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positions: east asia cultures critique 8.2 (2000) 531-555

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Opening a Minor Genre of Resistance in Reform China:
Scream, Dream, and Transgression in a Workplace

Pun Ngai

A scream pitched itself through the darkness of the night. It came, as usual, in the last hours of night, at about four. Yan had had that same nightmare, and she again fell to shrieking. I was awakened by the ghostlike voice, to find it passing away, and the deep silence of the night reigned once again.

Yan was a dagongmei (working daughter) who worked in an electronics company owned by Hong Kong capitalists in the Special Economic Zone of Shenzhen, China, where I also stayed as an assembly line worker from November 1995 to April 1996. The firm we worked for was Meteor Electronic Company Ltd., also known as “the Meteor”; its workforce ranged from 500 to 550 during my stay. Initially there to study the transformation of the working lives and identities of Chinese women in light of China's attempt to incorporate its socialist system into the global economy in the Reform Era, I was brought to the genre of bodily politics and transgression when, at the final stage of my fieldwork, I unexpectedly encountered the [End Page 531] scream and dream in the workplace. I had moved to Yan's room because there had been complaints of her scream late every night in the dormitory. Eight people crowded into one small room, less than one hundred square feet, sharing four double-decked iron beds. This was, in short, a normal dormitory setting in the Shenzhen Special Economic Zone in China.

Relations among the girls and women in this room were tense, not only from the lack of space and privacy, but also because of Yan's screams, which frightened her roommates and disturbed their sleep. I suffered too, not so much from having my sleep disturbed, but from my difficulty in grasping, understanding, and then speaking for the scream. Yan herself seemed to suffer the least; she woke up to consciousness at a particular moment amid her screams and then fell asleep again immediately. That shrieking voice was followed by a dreadful silence; after a week in the room, I was perplexed by and anxious to understand the scream.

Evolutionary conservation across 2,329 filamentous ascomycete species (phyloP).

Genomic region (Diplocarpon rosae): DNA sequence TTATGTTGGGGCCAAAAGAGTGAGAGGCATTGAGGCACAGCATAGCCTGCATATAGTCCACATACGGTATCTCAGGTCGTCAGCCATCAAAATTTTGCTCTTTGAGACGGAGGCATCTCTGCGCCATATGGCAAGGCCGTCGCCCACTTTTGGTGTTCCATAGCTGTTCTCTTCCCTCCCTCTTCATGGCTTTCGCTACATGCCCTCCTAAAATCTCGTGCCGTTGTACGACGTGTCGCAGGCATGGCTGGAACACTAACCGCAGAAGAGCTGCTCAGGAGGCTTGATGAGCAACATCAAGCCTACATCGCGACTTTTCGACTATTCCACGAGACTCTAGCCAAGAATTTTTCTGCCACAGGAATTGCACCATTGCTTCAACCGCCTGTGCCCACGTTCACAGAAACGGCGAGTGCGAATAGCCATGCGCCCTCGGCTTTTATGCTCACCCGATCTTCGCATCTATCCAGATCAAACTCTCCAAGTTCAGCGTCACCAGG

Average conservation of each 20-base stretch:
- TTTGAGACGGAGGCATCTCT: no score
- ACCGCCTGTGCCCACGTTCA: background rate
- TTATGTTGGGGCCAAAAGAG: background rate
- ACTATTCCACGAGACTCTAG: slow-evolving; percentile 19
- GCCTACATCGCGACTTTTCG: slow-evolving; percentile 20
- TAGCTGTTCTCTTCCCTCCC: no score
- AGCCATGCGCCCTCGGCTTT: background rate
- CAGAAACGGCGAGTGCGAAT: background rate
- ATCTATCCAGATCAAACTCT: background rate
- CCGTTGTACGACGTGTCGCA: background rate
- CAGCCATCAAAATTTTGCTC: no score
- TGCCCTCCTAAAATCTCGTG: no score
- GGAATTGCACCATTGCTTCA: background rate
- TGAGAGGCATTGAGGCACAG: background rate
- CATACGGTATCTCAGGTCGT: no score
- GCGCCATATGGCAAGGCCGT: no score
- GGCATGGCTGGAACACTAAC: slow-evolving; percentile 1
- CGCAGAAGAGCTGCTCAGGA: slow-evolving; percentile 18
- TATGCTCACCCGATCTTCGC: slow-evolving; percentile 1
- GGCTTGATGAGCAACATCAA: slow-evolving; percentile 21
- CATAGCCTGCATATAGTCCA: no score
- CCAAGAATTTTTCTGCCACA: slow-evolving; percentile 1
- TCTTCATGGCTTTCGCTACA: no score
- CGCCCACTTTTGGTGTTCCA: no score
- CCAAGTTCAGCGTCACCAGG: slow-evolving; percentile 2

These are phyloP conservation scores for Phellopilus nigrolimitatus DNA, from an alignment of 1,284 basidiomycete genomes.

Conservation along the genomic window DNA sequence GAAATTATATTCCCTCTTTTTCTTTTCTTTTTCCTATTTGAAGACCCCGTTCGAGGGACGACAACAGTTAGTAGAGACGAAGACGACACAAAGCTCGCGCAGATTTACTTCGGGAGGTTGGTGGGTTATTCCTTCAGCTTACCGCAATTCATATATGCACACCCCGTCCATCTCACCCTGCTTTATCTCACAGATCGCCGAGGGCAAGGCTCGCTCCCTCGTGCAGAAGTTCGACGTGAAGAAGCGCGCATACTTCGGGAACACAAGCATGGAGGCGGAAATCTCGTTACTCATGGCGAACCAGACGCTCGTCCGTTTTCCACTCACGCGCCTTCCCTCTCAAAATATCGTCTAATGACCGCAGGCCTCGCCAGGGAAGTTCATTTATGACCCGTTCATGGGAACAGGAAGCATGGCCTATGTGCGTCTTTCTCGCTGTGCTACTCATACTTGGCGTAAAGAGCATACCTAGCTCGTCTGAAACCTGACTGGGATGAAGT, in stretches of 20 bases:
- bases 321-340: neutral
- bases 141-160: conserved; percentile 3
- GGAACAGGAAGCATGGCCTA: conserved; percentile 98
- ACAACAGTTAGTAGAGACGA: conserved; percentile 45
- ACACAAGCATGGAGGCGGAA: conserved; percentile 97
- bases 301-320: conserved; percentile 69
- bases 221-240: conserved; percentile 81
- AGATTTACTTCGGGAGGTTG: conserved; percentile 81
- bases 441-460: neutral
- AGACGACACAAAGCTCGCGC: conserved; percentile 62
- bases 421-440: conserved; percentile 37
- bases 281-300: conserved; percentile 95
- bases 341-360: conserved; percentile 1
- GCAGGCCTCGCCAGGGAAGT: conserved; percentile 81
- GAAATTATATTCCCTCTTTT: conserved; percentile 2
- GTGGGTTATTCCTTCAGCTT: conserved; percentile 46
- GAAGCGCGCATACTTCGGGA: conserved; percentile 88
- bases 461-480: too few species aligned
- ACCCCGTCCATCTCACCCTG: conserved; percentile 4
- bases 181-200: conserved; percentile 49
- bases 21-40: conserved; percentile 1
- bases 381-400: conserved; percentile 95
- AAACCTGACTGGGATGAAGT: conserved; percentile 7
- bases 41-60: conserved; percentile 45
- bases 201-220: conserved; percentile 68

The silence did not bring me to a standstill; rather, it opened up the possibilities of new experiences of human suffering and transgression at that very moment. I was thus provoked to conceive a genre of resistance, unconsciously at first, but increasingly driven by a desire to produce a new genre of writing and plug myself into the current of resistance politics. I was fascinated by the thought of the birth of a minor literary genre, one capable of articulating a personal itinerary into a historical narrative and analysis. While some of the events I observed are incommunicable, and while some are universal human experiences, the incidents I witnessed in this Chinese workplace nonetheless remain rooted in a local place, shaped by a specific historical epoch and its sociocultural transformation, and at the same time linked to the global forces. The questions I would like to pose for such a new genre include:

1. Can there be an anthropology of the scream? For the scream itself that said nothing, that emptied its fullness with a high-pitched sound and with its overwhelming power to destroy language, I continue to be at a loss. How can I record the scream, understand the voice, bring it into the symbolic world, pinning it down with signifying chains? Where is the limit, the possibility of speaking for this (im)possibility? Would it mean killing that screaming desire in order to labor into being a new creation? [End Page 532]

2. Can there be a cultural study of human pain? Toward the end of my ethnographic study, I was pushing myself to the limit of experiencing bodily pain, which as a universal human experience again defies cultural categories and specific, linguistic symbolization. Can the practice...


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